Thierer’s history ends here. But AT&T never stopped lobbying the government for favors. In the late 1950s, as it attempted to block any competitors from even improving its product. AT&T owned all devices connected to its network, merely licensing phones to its customers – and maintained the right to block the sale of any “unauthorized foreign attachments” and terminate service to anyone who used them.
AT&T continued to fight for special government favors in the 1980s and 1990s – as Dick Martin, former head of public relations for AT&T and author of Tough Calls: AT&T and the Hard Lessons Learned from the Telecom Wars, explained in an email interview with me – attempting to block competitors from getting into long distance as well as lobbying on more esoteric issues, as they attempted to reduce “access charges (i.e., the per-minute rate the local phone companies charge to originate or complete a long distance call) [and] the cost of unbundled network elements (i.e., what local phone companies charge local competitors for leasing parts of their network.)”
Perhaps most relevant to its fight now against net neutrality, AT&T attempted to prioritize voice communications travelling over its wires, discriminating against data. This would have strangled the internet in its infancy. AT&T would have done so because – as Lawrence Lessig points out in The Future of Ideas, AT&T’s closed network of the early to mid-20th century was the exact opposite of the internet:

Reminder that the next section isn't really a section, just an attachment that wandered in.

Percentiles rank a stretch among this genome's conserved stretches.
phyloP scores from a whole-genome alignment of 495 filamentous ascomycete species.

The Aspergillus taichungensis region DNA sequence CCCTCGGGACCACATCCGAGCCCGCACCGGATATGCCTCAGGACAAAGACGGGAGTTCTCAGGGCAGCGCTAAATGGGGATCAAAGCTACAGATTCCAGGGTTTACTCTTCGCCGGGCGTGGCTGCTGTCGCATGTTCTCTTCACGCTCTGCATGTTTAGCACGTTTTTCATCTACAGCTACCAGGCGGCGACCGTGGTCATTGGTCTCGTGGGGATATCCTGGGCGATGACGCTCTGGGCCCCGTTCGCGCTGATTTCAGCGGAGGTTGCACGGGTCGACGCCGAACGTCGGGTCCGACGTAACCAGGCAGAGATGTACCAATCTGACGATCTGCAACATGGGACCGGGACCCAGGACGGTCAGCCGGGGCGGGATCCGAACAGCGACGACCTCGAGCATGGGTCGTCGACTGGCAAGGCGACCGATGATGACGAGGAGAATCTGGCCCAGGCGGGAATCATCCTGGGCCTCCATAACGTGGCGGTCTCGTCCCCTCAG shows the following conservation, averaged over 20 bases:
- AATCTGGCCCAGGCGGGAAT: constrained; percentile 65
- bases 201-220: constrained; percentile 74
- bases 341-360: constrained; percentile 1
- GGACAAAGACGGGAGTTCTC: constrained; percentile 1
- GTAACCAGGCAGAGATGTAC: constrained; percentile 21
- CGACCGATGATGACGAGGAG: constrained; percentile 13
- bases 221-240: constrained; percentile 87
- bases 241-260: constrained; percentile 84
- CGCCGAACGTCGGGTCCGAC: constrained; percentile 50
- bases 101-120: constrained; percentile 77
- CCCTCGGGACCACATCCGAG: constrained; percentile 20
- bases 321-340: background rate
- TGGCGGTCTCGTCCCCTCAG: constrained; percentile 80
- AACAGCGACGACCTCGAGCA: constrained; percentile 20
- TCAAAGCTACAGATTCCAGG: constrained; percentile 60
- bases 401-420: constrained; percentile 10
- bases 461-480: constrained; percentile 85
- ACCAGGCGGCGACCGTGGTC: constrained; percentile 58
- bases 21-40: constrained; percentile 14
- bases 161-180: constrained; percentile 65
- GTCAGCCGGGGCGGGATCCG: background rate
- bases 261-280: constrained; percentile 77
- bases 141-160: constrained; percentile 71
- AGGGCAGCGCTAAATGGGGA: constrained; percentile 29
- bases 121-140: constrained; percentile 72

One network centralizes creativity; the other decentralizes it. One network is built to keep control of innovation; the other constitutionally renounces the right to control. One network closes itself except where permission is granted; the other dedicates itself to a commons.
How then was the internet able to develop when to be successful it required the wires and connections only AT&T could provide? How then was the freedom of the internet able to develop when it needed to utilize AT&T’s tightly controlled network? What entity was able to take on AT&T to force it to allow the most open market ever constructed to enter its closed system? Lessig explains, it was the government:
Beginning in 1968, when [the government] permitted foreign attachments to telephone wires, continuing through the 1970s, when it increasingly forced the Bells to lease lines to competitors, regardless of purpose, and ending in the 1980s with the breakup of AT&T, the government increasingly intervened to assure that this most powerful telecommunications company would not interfere with the emergence of competing data-communications companies.
Along every step of the way though, AT&T has fought and lobbied to get the government on its side and to manipulate the political process for the good of the company’s bottom line. Martin explained that one of the key people who has remained at the top level of AT&T during its many shake-ups has been Jim Cicconi, their top lobbyist: